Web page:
March 26, 2012
The recent growth of the HPC market, powered almost exclusively by the adoption of Linux clusters, has been dramatic. But the expanding complexity of technical clusters that is the dominant species of many HPC systems can have a diminishing effect if it is not effectively addressed. A major cause of cluster complexity is proliferating hardware parallelism with systems averaging thousands of processors, each of them a multi-core chip whose core count can double every other year. Add to this trend the additional issues of third-party software costs, the difficulty of scaling many applications and cluster management complexity quickly begins to augment.
Market research firms emphasize the importance of alleviating cluster complexity through a coordinated strategy of investment and innovation to produce an HPC integrated system. They stress that software advances will be more important for HPC leadership than hardware to advance to Exascale-class systems. This provides the urgency to highlight the need to build, plan and design supercomputer cluster architectures by choosing the right external partnerships, cluster software and management tools. In addition, complete system integration should include professional services and support team expertise to provide easier and faster results for datacenter administrators and end-users.
For 2012, IDC forecasts server revenue will reach a record level of $10.6 billion, en route to $13.4 billion in 2015 (7.2% CAGR).
Appro, www.appro.com for over 20 years has led innovation of common and open platform integration which provided exceptional supercomputing solutions while enabling researchers and scientists across the globe to fuel discovery through the use of HPC. Appro is well positioned to address the HPC cluster market growth and has amassed the in-house domain expertise needed to act as a trusted advisor to HPC users.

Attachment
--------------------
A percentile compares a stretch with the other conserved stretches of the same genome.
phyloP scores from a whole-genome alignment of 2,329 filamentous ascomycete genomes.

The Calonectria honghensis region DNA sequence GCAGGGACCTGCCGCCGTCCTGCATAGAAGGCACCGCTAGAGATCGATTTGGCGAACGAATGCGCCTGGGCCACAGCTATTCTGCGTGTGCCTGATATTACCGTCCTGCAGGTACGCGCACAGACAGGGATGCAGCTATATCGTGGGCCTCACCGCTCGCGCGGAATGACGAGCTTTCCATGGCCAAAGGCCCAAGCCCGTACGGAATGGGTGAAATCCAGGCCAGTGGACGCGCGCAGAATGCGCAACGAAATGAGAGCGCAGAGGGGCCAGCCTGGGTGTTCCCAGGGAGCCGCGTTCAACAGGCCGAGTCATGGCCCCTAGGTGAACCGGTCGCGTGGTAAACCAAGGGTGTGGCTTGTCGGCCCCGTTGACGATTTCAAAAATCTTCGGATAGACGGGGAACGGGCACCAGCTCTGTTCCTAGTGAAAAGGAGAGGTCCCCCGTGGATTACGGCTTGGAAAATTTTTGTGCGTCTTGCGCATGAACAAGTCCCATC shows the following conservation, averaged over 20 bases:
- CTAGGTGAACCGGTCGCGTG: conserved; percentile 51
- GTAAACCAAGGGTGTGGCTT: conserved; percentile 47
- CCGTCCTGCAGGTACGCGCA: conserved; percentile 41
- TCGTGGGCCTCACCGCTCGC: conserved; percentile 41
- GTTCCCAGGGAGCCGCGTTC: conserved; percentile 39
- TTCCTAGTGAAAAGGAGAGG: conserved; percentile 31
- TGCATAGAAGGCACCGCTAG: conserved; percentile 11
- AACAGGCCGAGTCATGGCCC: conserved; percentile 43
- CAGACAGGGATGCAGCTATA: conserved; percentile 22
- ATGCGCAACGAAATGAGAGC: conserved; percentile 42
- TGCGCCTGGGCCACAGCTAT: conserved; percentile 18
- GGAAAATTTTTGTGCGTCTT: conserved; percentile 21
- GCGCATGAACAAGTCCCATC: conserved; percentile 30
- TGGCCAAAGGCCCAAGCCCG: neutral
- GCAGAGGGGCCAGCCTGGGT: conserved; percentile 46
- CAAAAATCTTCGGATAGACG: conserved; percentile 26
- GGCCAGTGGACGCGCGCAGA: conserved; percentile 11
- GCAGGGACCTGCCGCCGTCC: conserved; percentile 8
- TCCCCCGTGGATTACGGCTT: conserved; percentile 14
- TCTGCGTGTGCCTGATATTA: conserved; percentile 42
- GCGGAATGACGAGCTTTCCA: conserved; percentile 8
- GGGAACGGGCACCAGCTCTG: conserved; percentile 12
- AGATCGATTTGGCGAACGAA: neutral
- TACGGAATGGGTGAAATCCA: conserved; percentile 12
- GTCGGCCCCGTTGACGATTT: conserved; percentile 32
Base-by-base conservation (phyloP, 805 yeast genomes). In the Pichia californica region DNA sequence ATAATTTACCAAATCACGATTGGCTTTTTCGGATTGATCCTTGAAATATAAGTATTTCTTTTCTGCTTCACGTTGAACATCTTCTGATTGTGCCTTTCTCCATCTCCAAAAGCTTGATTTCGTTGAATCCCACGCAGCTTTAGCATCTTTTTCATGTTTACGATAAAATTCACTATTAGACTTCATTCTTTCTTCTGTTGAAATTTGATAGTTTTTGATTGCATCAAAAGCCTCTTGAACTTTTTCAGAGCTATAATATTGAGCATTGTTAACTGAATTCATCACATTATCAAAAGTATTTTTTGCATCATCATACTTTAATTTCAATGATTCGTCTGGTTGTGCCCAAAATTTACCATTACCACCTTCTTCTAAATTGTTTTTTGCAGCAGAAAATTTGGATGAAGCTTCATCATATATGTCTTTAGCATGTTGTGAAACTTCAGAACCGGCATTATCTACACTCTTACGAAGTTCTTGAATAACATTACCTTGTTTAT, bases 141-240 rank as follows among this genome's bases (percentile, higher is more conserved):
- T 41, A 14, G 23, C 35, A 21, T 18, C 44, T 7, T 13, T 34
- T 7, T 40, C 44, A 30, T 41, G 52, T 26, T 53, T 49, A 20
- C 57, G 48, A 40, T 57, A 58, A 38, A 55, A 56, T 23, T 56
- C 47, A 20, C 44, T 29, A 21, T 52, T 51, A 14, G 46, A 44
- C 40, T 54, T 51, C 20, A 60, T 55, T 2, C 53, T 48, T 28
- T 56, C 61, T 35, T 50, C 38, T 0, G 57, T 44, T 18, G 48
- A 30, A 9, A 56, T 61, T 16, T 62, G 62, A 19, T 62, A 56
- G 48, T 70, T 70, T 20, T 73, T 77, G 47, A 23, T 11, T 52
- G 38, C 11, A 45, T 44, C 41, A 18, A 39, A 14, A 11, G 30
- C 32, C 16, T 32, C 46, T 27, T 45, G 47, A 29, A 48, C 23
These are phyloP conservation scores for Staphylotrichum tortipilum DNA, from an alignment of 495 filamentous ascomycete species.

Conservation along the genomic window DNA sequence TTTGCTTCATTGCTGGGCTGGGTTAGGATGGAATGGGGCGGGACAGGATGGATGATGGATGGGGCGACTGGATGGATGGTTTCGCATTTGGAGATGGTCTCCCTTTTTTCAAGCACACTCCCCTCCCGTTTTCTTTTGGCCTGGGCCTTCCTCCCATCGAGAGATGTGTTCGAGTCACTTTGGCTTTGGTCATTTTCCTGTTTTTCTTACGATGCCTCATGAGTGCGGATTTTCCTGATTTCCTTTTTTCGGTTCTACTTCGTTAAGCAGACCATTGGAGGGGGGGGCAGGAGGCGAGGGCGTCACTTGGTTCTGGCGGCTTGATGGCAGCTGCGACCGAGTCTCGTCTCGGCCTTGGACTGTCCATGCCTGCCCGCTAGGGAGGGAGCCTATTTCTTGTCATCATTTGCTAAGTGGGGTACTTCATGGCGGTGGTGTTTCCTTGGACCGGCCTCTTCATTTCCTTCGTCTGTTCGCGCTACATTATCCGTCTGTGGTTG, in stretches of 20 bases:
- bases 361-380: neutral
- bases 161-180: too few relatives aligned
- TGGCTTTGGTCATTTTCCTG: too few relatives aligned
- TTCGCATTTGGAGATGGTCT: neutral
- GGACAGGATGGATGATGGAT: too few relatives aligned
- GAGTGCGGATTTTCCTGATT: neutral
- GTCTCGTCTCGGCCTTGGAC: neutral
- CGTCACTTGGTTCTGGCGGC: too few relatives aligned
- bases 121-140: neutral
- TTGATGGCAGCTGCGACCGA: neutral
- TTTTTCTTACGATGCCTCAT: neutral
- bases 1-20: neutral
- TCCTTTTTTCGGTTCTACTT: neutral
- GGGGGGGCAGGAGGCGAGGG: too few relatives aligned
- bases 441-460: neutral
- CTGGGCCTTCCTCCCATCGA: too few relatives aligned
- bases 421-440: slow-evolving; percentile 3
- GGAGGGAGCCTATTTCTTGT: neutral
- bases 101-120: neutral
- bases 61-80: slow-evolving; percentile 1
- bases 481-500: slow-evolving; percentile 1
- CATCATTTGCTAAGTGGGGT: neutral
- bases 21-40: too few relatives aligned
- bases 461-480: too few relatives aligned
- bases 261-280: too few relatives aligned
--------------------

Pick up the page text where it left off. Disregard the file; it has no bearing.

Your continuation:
The Appro Xtreme-X™ Supercomputer is tightly integrated with the Appro HPC Software Stack providing cluster management, compilers, tools, schedulers, and libraries.
The Appro Cluster Engine™ (ACE) management software offers server, cluster, storage and network management features combined with job scheduling, failover, load balancing and revision control capabilities with multiple Linux OS support. ACE includes a Graphical User Interface (GUI) that is intuitive and easy-to-use, connecting directly to the ACE Daemon on the management server and can be executed from multiple operating systems.
As an overview, the following is a list of the essential HPC software and management tools required for cluster architecture:
The HPC Software Stack –
1) Operating System
2) Cluster Management System
3) HPC programming tools
The Operating System is the first level of the software stack. Most HPC systems use a variant of the commodity Linux operating system. The popular versions of Linux are Red Hat, CentOS, and SuSE. Since they are all derived from a common root, the main differences in these versions are the installation programs and the support provided by these companies. The most important factor that will drive your choice of operating system is the applications that you need to run on your cluster. Check with your application provider (or your application developer, if you are using a custom application) for supported operating systems and requirements for additional drivers.